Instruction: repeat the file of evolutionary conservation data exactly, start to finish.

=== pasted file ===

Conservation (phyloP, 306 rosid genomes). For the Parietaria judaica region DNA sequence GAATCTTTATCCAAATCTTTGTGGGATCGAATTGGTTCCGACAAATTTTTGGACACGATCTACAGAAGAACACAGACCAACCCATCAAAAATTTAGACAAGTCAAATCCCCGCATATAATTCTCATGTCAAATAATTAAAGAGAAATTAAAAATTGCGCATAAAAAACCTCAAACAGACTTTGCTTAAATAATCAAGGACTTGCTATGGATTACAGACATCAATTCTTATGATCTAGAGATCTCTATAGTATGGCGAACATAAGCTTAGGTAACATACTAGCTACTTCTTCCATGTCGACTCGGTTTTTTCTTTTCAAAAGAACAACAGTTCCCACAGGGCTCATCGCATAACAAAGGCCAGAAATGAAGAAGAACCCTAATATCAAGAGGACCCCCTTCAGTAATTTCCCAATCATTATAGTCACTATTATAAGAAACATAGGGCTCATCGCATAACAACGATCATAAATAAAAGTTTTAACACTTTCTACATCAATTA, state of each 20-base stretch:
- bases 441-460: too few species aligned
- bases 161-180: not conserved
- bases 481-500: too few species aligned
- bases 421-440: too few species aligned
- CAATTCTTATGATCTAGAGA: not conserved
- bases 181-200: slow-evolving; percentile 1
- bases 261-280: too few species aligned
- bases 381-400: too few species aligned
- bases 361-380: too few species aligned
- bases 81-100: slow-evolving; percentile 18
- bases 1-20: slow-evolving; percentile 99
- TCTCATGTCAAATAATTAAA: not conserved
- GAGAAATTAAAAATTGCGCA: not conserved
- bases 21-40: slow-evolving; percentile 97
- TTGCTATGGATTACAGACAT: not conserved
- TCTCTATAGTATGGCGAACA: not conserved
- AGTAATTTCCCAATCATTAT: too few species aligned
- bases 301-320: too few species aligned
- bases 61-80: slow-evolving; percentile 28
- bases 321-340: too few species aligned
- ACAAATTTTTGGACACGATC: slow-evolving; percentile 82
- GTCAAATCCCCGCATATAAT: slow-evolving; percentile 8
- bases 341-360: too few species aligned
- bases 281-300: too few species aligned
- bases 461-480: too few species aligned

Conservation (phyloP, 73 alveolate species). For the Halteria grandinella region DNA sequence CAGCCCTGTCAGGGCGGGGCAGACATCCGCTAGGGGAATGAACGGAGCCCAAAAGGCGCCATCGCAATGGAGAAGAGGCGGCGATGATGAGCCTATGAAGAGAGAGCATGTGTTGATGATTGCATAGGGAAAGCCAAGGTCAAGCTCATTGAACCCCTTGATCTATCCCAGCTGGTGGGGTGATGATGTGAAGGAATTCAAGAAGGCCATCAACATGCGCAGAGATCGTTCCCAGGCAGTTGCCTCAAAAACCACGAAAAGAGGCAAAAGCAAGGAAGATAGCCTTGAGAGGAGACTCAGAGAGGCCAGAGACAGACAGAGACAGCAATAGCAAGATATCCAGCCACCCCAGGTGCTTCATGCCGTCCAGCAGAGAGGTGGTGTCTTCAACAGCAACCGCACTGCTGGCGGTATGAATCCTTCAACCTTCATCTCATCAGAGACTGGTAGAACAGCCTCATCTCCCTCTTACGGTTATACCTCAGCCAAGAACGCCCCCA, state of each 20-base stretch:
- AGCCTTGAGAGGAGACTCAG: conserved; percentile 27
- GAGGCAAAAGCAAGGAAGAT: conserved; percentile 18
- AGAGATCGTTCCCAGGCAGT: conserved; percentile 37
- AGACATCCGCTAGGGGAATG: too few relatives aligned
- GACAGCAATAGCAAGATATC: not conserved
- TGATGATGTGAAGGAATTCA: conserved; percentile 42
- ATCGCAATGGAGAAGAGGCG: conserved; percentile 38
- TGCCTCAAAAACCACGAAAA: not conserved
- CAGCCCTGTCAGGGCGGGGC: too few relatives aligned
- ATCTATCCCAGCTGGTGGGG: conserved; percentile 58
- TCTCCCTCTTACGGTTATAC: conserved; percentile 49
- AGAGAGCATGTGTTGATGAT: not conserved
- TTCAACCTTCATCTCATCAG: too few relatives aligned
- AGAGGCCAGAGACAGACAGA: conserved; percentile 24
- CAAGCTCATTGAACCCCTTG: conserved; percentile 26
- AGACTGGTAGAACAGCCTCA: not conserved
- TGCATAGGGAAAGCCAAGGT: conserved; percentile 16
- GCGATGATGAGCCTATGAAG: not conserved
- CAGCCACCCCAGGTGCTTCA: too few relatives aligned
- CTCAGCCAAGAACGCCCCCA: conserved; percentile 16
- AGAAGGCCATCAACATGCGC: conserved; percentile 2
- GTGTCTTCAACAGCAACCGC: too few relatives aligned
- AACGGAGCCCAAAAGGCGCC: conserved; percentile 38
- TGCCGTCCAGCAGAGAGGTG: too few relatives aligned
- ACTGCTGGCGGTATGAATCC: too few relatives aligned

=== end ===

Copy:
Conservation (phyloP, 306 rosid genomes). For the Parietaria judaica region DNA sequence GAATCTTTATCCAAATCTTTGTGGGATCGAATTGGTTCCGACAAATTTTTGGACACGATCTACAGAAGAACACAGACCAACCCATCAAAAATTTAGACAAGTCAAATCCCCGCATATAATTCTCATGTCAAATAATTAAAGAGAAATTAAAAATTGCGCATAAAAAACCTCAAACAGACTTTGCTTAAATAATCAAGGACTTGCTATGGATTACAGACATCAATTCTTATGATCTAGAGATCTCTATAGTATGGCGAACATAAGCTTAGGTAACATACTAGCTACTTCTTCCATGTCGACTCGGTTTTTTCTTTTCAAAAGAACAACAGTTCCCACAGGGCTCATCGCATAACAAAGGCCAGAAATGAAGAAGAACCCTAATATCAAGAGGACCCCCTTCAGTAATTTCCCAATCATTATAGTCACTATTATAAGAAACATAGGGCTCATCGCATAACAACGATCATAAATAAAAGTTTTAACACTTTCTACATCAATTA, state of each 20-base stretch:
- bases 441-460: too few species aligned
- bases 161-180: not conserved
- bases 481-500: too few species aligned
- bases 421-440: too few species aligned
- CAATTCTTATGATCTAGAGA: not conserved
- bases 181-200: slow-evolving; percentile 1
- bases 261-280: too few species aligned
- bases 381-400: too few species aligned
- bases 361-380: too few species aligned
- bases 81-100: slow-evolving; percentile 18
- bases 1-20: slow-evolving; percentile 99
- TCTCATGTCAAATAATTAAA: not conserved
- GAGAAATTAAAAATTGCGCA: not conserved
- bases 21-40: slow-evolving; percentile 97
- TTGCTATGGATTACAGACAT: not conserved
- TCTCTATAGTATGGCGAACA: not conserved
- AGTAATTTCCCAATCATTAT: too few species aligned
- bases 301-320: too few species aligned
- bases 61-80: slow-evolving; percentile 28
- bases 321-340: too few species aligned
- ACAAATTTTTGGACACGATC: slow-evolving; percentile 82
- GTCAAATCCCCGCATATAAT: slow-evolving; percentile 8
- bases 341-360: too few species aligned
- bases 281-300: too few species aligned
- bases 461-480: too few species aligned

Conservation (phyloP, 73 alveolate species). For the Halteria grandinella region DNA sequence CAGCCCTGTCAGGGCGGGGCAGACATCCGCTAGGGGAATGAACGGAGCCCAAAAGGCGCCATCGCAATGGAGAAGAGGCGGCGATGATGAGCCTATGAAGAGAGAGCATGTGTTGATGATTGCATAGGGAAAGCCAAGGTCAAGCTCATTGAACCCCTTGATCTATCCCAGCTGGTGGGGTGATGATGTGAAGGAATTCAAGAAGGCCATCAACATGCGCAGAGATCGTTCCCAGGCAGTTGCCTCAAAAACCACGAAAAGAGGCAAAAGCAAGGAAGATAGCCTTGAGAGGAGACTCAGAGAGGCCAGAGACAGACAGAGACAGCAATAGCAAGATATCCAGCCACCCCAGGTGCTTCATGCCGTCCAGCAGAGAGGTGGTGTCTTCAACAGCAACCGCACTGCTGGCGGTATGAATCCTTCAACCTTCATCTCATCAGAGACTGGTAGAACAGCCTCATCTCCCTCTTACGGTTATACCTCAGCCAAGAACGCCCCCA, state of each 20-base stretch:
- AGCCTTGAGAGGAGACTCAG: conserved; percentile 27
- GAGGCAAAAGCAAGGAAGAT: conserved; percentile 18
- AGAGATCGTTCCCAGGCAGT: conserved; percentile 37
- AGACATCCGCTAGGGGAATG: too few relatives aligned
- GACAGCAATAGCAAGATATC: not conserved
- TGATGATGTGAAGGAATTCA: conserved; percentile 42
- ATCGCAATGGAGAAGAGGCG: conserved; percentile 38
- TGCCTCAAAAACCACGAAAA: not conserved
- CAGCCCTGTCAGGGCGGGGC: too few relatives aligned
- ATCTATCCCAGCTGGTGGGG: conserved; percentile 58
- TCTCCCTCTTACGGTTATAC: conserved; percentile 49
- AGAGAGCATGTGTTGATGAT: not conserved
- TTCAACCTTCATCTCATCAG: too few relatives aligned
- AGAGGCCAGAGACAGACAGA: conserved; percentile 24
- CAAGCTCATTGAACCCCTTG: conserved; percentile 26
- AGACTGGTAGAACAGCCTCA: not conserved
- TGCATAGGGAAAGCCAAGGT: conserved; percentile 16
- GCGATGATGAGCCTATGAAG: not conserved
- CAGCCACCCCAGGTGCTTCA: too few relatives aligned
- CTCAGCCAAGAACGCCCCCA: conserved; percentile 16
- AGAAGGCCATCAACATGCGC: conserved; percentile 2
- GTGTCTTCAACAGCAACCGC: too few relatives aligned
- AACGGAGCCCAAAAGGCGCC: conserved; percentile 38
- TGCCGTCCAGCAGAGAGGTG: too few relatives aligned
- ACTGCTGGCGGTATGAATCC: too few relatives aligned